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Hyderabad Test: Bangladesh fumble after Kohli’s record double

Hyderabad Test: Bangladesh fumble after Kohli’s record double

New Delhi: Teams tend to learn the hard way what it is to be up against the No. 1 Test side in the world. For India, playing Bangladesh at the moment seems nothing more than a warm-up game to prepare for the four Tests against Australia. The home team, on the back of yet another double century from Virat Kohli, inflicted further pain on Bangladesh.

Kohli’s fourth double century in Tests, a comeback ton for India’s No. 1 wicketkeeper batsman Wriddhiman Saha, and a brisk half-century from Ravindra Jadeja saw India pile on a mammoth 687/6 declared. Bangladesh started strong with Tamim Iqbal and Soumya Sarkar scoring at over 3.2 an over, before Umesh Yadav, India’s second bowling change, ended the visitors’ hopes of a safe return to the dressing room. Umesh drew Sarkar forward and the batsman offered a faint nick which was detected on referral.

With a wicket already down for 41, and the threat of Jadeja and R Ashwin looming large, India may have done enough to save them the formality of batting a second time in the match.

The star of the day remained Kohli. He converted his overnight 111 into his fourth score of 200, making it the fourth series in a row that he has crossed the landmark. Only the great Don Bradman and Rahul Dravid stand next to him with three doubles in three series. On the way to that double, the 28-year-old broke the record for most runs by a batsman in a home Test season, surpassing former team-mate Virender Sehwag’s mark of 1105 in 2004-05.

The post-lunch period on Day 2 was the most successful one for Bangladesh, as this was the first time in the match that India lost more than one wicket in a session. On 204, Kohli was out leg before, trying to cut a delivery that wasn’t quite there. And even though the replays showed that the ball might have missed the off stump, Kohli decided against the review, giving Taijul Islam his third wicket.

With Bangladesh having gotten the big fish, it was their best chance to make further inroads, but Saha and Ashwin bunted the ball in the gaps and went about swelling the Indian total. Ashwin used Taskin Ahmed’s reverse swing to pick up three boundaries in two overs before pushing away a ball that held its line and was taken at first slip.
Saha then took over the mantle of scoring runs once Ashwin departed. Making his comeback after missing the second half of the England Tests, Saha took Shakib Al Hasan and Mehedi Hasan for five fours and a six en route to his second century in Tests. Initially relying on deft flicks and a variety of cuts, Saha pressed on in the company of Jadeja adding 118 in 25.3 overs, with the allrounder notching up his third half-century in four innings. Saha was nearing his century, and with declaration lurking around the corner, Jadeja had his share of fun plundering the Bangladesh attack. He deposited Taijul into the second tier beyond long-on and followed it with a powerful slog-sweep over midwicket in the next. Making the most of a dropped catch on 40, Jadeja produced his fifth fifty in Tests.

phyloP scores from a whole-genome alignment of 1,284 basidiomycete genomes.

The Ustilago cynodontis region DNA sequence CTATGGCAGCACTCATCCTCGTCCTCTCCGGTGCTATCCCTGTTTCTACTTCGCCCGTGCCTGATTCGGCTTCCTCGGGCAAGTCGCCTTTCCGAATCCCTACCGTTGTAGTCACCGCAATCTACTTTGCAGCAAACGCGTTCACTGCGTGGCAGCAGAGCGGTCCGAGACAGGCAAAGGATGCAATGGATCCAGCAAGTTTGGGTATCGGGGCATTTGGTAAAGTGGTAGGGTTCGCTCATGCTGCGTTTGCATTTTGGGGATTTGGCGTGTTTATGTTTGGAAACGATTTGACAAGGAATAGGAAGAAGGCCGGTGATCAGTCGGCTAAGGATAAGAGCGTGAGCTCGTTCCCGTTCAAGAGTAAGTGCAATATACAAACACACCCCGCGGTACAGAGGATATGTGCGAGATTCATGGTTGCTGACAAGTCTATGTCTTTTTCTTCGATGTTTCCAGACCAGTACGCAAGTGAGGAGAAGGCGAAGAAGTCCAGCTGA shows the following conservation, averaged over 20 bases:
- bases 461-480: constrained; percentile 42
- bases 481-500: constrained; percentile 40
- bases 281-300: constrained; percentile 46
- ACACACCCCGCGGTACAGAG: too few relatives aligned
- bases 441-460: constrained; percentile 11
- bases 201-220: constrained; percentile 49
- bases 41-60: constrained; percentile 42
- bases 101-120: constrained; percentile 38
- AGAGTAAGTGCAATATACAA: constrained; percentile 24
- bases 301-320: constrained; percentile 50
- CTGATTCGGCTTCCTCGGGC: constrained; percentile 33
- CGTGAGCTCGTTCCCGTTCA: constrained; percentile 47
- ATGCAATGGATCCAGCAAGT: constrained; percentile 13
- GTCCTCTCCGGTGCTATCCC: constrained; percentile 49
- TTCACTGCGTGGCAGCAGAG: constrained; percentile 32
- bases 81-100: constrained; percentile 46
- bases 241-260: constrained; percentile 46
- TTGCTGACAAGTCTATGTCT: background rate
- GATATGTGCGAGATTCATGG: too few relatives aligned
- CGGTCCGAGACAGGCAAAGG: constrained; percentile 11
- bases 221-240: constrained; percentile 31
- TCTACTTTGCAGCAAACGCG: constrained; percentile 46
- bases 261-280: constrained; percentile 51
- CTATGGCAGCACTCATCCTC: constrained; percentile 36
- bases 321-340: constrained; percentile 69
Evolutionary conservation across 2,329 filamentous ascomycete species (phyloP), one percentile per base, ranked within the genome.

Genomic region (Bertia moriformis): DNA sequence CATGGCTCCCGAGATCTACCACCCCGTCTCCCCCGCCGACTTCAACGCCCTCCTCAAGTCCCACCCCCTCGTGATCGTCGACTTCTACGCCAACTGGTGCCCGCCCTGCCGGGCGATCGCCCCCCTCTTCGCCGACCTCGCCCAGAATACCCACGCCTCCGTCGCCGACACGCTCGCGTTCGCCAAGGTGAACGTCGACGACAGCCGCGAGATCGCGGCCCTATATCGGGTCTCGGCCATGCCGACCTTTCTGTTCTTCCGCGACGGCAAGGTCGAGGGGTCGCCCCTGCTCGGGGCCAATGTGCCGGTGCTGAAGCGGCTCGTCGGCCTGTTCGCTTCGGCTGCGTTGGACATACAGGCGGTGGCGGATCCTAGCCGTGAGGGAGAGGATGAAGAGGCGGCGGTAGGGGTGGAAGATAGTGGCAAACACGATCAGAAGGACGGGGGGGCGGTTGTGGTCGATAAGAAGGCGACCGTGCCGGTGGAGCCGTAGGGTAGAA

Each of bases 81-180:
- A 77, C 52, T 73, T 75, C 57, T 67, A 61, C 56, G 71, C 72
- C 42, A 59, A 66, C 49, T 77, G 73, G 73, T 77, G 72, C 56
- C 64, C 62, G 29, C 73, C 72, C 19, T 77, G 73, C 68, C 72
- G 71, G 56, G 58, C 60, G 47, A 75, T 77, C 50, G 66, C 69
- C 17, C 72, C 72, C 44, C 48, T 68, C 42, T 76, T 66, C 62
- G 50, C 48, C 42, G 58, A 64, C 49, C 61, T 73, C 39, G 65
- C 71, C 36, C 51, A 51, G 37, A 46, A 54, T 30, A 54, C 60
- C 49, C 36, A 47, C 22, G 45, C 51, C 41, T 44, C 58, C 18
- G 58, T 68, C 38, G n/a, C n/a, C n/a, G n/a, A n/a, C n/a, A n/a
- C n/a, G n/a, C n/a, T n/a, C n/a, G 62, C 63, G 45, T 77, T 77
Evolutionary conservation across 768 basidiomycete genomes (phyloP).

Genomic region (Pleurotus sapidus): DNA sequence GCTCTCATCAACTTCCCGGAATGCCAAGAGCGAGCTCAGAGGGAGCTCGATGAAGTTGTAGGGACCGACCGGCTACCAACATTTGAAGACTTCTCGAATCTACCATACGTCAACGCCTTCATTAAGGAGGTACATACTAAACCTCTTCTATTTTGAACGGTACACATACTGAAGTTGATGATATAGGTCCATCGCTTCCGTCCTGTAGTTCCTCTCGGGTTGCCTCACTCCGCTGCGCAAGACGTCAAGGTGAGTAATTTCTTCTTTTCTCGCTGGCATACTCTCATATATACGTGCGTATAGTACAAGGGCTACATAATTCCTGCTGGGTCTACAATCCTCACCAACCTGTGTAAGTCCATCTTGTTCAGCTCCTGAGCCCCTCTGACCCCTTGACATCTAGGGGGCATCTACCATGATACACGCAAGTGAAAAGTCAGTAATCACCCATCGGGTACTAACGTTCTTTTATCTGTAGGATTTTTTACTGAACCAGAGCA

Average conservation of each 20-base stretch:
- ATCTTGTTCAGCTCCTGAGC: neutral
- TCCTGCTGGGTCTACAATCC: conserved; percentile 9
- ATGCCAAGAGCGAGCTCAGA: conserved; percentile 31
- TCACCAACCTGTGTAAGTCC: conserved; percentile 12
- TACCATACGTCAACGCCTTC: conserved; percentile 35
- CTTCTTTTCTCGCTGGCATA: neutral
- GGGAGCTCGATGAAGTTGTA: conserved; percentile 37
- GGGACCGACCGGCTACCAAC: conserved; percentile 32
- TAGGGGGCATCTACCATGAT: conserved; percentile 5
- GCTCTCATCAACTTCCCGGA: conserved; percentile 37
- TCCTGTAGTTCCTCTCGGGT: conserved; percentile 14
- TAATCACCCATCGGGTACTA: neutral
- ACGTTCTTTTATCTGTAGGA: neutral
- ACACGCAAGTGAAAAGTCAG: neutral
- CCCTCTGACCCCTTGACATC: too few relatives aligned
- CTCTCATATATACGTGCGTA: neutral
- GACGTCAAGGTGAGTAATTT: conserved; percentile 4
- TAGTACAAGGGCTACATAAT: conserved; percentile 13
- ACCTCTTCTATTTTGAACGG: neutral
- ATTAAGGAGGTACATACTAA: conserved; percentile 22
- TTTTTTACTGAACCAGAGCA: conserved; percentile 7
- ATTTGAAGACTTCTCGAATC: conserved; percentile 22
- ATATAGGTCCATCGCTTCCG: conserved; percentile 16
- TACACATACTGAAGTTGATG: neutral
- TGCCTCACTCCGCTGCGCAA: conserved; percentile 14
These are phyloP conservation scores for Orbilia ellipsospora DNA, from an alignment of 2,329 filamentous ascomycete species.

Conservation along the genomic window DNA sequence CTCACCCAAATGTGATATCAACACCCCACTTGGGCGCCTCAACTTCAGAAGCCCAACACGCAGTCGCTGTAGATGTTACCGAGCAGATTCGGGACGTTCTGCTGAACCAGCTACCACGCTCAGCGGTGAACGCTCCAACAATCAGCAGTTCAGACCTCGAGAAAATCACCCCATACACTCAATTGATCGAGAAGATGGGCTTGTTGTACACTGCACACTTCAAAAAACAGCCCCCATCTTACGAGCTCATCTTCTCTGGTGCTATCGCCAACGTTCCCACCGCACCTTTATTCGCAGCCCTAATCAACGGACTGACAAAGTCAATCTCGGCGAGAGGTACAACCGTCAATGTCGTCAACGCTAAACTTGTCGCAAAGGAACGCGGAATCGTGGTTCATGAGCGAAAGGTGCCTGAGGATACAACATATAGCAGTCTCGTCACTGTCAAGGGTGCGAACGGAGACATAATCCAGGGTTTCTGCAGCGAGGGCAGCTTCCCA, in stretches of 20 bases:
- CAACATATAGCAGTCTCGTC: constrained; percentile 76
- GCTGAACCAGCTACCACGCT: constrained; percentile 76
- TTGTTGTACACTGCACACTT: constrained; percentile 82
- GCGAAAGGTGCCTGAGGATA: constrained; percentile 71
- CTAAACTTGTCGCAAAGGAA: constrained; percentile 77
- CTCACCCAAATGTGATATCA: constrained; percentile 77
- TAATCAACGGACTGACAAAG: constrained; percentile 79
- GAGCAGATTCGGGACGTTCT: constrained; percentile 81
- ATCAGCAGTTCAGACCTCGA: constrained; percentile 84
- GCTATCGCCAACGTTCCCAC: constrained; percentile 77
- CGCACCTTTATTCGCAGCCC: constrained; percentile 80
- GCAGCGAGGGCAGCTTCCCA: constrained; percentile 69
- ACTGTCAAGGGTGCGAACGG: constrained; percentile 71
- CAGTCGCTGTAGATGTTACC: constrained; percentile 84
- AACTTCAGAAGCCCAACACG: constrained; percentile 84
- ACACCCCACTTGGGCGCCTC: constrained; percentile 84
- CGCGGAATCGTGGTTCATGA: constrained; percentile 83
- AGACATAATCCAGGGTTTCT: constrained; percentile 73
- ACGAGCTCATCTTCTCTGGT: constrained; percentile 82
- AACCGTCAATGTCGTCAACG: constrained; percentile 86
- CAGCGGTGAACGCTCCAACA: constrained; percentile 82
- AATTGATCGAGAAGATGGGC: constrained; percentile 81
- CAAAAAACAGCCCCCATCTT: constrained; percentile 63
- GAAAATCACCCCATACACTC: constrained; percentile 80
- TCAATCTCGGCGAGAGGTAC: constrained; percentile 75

That India strengthened their foothold in the morning session was majorly because of the 222-run partnership between Kohli and Ajinkya Rahane, their third 200-plus stand for the fourth wicket. Rahane might be gutted to miss out on what could have been a 9th Test century, or even more to justify his selection back in the team from a personal standpoint. But even a wicket going down wasn’t enough to change the fact that India remained the side on top. Five Bangladesh bowlers conceded 100 runs or more.

Taskin’s morning spell of five overs for 38 runs marked the beginning of a prolonged assault on the already low-spirited Bangladesh bowlers. The visitors continued to bowl outside offside, and making the most of it was a marauding Kohli, who took Taskin to the task. An average two boundaries kept flowing per over as India raced past 400 in just eight overs of the morning session.

Kohli took the majority of the strike, allowing Rahane to settle down at the other, though it didn’t come without him offering a chance to Sabbir Rahman. He came running in from the deep-point boundary but failed to cling on. And that was that. Rahane swatted Shakib towards the mid-wicket fence to bring up his 10th Test fifty. Once that was achieved, the batsman played some delightful shots on the off-side, crisp cover drives highlighting his innings. The ball that got the better of him stood up after pitching, and credit must be given to Mehedi, who put in a full-length dive to hold on after Rahane mistimed a booming drive.

Once again Bangladesh looked completely out of sorts. Mushfiqur Rahim looked clueless managing his bowling and placing fields. Bangladesh had their moment when Kohli was given out to Mehedi, but the replays showed the ball turning and missing the leg stump. More comedy of errors followed. Next over, Saha stepped down and missed a heave. It could have resulted in an easy stumping but Mushfiqur, already guilty of taking the worst DRS ever the day before, missed to remove the bails on the first attempt, allowing Saha to get back in.

Brief Score: Bangladesh 41/1 (Tamim Iqbal 24*; Umesh Yadav 1/2) trail India 687/6 decl (Virat Kohli 204, Murali Vijay 108 Wriddhiman Saha 106*; Taijul Islam 3/121) by 646 runs at stumps on Day 2.

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